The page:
CARSON CITY — Students and legislators Monday appeared to agree on two higher education proposals that would mean higher fees and tuition while allowing individual institutions to keep the money generated on their campuses.
Senate Majority Leader Steven Horsford, D-Las Vegas, and Dan Klaich, chancellor of the Nevada System of Higher Education, told the Senate Education Committee that two bills under review — Senate Bills 449 and 451– would help the state’s higher education system meet its financial and student needs.
Under SB449 schools would be able to charge higher fees for programs that cost more money. Klaich said students would most likely see the increases in their junior and senior years .
SB449 also contains what Horsford called safeguards. The bill requires the Board of Regents to establish scholarship and loan forgiveness programs. It also requires regents to reduce fees and tuition for students in need.
Horsford said the financial support is essential because students “shouldn’t be directed into an academic program based on what you can afford.”
Sen. Greg Brower, R-Reno, said he was concerned SB449 could allow the state to increase fees to the point that they amount to tuition rates paid by out-of-state students.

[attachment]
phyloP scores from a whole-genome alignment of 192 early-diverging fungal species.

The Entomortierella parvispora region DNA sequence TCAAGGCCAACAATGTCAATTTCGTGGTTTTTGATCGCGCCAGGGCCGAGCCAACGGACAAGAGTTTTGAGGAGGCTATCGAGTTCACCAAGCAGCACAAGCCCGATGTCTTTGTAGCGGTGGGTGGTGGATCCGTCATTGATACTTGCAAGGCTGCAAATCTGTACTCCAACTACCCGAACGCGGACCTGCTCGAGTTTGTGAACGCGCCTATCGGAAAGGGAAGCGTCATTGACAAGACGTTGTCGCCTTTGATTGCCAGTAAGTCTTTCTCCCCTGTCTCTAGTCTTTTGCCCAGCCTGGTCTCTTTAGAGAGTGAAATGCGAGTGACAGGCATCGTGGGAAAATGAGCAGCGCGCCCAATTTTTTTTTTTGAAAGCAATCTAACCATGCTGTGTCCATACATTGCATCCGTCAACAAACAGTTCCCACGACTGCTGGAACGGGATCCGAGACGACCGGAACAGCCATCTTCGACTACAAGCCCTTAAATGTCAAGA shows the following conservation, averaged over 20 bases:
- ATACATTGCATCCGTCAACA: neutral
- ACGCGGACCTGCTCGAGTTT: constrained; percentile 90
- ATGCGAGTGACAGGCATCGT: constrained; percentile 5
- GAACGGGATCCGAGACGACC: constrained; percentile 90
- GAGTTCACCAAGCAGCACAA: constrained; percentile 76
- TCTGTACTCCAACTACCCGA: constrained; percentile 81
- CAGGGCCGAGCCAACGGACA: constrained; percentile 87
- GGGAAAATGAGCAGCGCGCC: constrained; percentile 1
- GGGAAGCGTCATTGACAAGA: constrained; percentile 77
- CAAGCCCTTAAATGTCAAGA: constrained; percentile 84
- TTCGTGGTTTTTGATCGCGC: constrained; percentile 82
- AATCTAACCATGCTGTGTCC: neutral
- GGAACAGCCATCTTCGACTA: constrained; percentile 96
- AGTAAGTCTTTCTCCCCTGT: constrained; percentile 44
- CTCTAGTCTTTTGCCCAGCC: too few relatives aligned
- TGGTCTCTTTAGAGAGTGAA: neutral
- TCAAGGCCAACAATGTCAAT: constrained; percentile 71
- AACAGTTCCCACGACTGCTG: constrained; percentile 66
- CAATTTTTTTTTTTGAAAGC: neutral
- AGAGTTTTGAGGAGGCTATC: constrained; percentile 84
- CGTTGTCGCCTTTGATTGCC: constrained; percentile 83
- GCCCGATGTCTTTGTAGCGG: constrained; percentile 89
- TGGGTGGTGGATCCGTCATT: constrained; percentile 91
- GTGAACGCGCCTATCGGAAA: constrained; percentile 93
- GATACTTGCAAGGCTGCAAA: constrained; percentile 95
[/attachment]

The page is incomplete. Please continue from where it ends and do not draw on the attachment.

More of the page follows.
Klaich agreed, saying, “It opens the door, senator.”
Horsford defended the measure, saying it’s essential to allow rates to rise because “the cost for higher education for some areas has gone up and will continue to go up.” He also said the change would help save some programs that would “otherwise be lost altogether.”
Horsford and Klaich also presented SB451. The bill would allow schools to keep the money they raise from fees and funnel it toward programs that fill a regional economic need, such as renewable energy and health sciences.
Horsford said the bill provides an “entrepreneurial approach” to education by giving colleges the flexibility to focus on programs that can provide students with marketable skills that are linked with in-demand fields.
Horsford said schools have been doing this since 2009 through a letter of intent, but SB451 would give schools the latitude to focus on creating effective programming that meets economic demands.
No action was taken on either bill.